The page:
A brighter tomorrow?

5 mins read

While the COVID-19 pandemic has yet to fully play-out, it’s had a profound impact on how we work, play and rest. New Electronics takes a look at the technologies that could drive change going forward.

The COVID-19 pandemic has forced businesses to turn to technology to enable production to continue and for dispersed teams to work from home and communicate, via platforms like Zoom or Teams.

According to Mike Britchfield, VP Sales, EMEA, Analog Devices, as the crisis has impacted the private sector as a whole, “digitalisation or digital transformation” is now front and centre.

The business opportunities that the pandemic has created are expected to have a significant impact on how people work, rest and play.

“Communications has seen increased demand, even more so as it appears that the trend towards working from home is going to require a more robust and effective communications infrastructure,” said Britchfield. “Wireless networks and overall connectivity are two areas where remote working is going to have a significant impact both now and in the not-so-distant future.”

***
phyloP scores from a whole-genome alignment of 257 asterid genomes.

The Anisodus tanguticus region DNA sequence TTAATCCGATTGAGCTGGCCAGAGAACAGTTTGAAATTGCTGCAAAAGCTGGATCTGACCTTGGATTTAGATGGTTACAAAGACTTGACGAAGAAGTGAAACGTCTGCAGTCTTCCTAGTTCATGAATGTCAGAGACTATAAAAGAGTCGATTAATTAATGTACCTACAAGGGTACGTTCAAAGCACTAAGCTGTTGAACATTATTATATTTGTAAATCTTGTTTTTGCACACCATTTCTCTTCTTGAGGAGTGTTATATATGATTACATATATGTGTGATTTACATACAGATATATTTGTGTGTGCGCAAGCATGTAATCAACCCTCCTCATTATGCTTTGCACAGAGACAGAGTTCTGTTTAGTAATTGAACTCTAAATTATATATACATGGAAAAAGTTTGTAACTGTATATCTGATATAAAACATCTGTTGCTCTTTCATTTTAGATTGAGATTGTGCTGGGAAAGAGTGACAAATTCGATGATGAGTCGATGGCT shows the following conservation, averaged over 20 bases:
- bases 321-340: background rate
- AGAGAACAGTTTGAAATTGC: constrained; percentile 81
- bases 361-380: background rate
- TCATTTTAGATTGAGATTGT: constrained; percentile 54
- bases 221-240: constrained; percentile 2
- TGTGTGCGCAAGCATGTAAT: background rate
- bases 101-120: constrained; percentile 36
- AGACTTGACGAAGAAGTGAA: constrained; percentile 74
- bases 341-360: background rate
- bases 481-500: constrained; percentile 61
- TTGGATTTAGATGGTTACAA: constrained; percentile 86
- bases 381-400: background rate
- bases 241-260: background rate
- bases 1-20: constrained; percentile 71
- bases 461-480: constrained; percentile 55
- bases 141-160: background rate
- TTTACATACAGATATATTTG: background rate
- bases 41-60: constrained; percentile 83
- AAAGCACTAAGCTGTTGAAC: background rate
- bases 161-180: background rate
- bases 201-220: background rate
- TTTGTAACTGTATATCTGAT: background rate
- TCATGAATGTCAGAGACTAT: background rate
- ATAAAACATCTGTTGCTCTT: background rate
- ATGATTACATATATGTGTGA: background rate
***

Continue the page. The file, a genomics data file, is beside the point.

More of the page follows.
“The daily commute is something that nobody really enjoys and there will be more companies who see the value in either integrating or expanding an existing remote workforce,” Britchfield continued. “Teleworking will likely increase as COVID-19 has made this option an essential tool in terms of how certain teams communicate and collaborate with each other. “By the same chalk, Industry 4.0 has been part of the business optimisation conversation for almost a decade now, but the adoption of next-gen technology has remained – on some levels – a work-in-progress.”

According to Britchfield, COVID-19 has accelerated the urgency around that conversation and shown that a digital mindset is not only possible but necessary to compete and survive in this ‘brave new world’.

“Next-gen technology has already been integrated into the manufacturing sector, what matters, is how companies take advantage of the resources that are available to them. With that in mind, the term “digital transformation” might also rid itself of buzzword status and evolve to what can be considered the norm across the board.”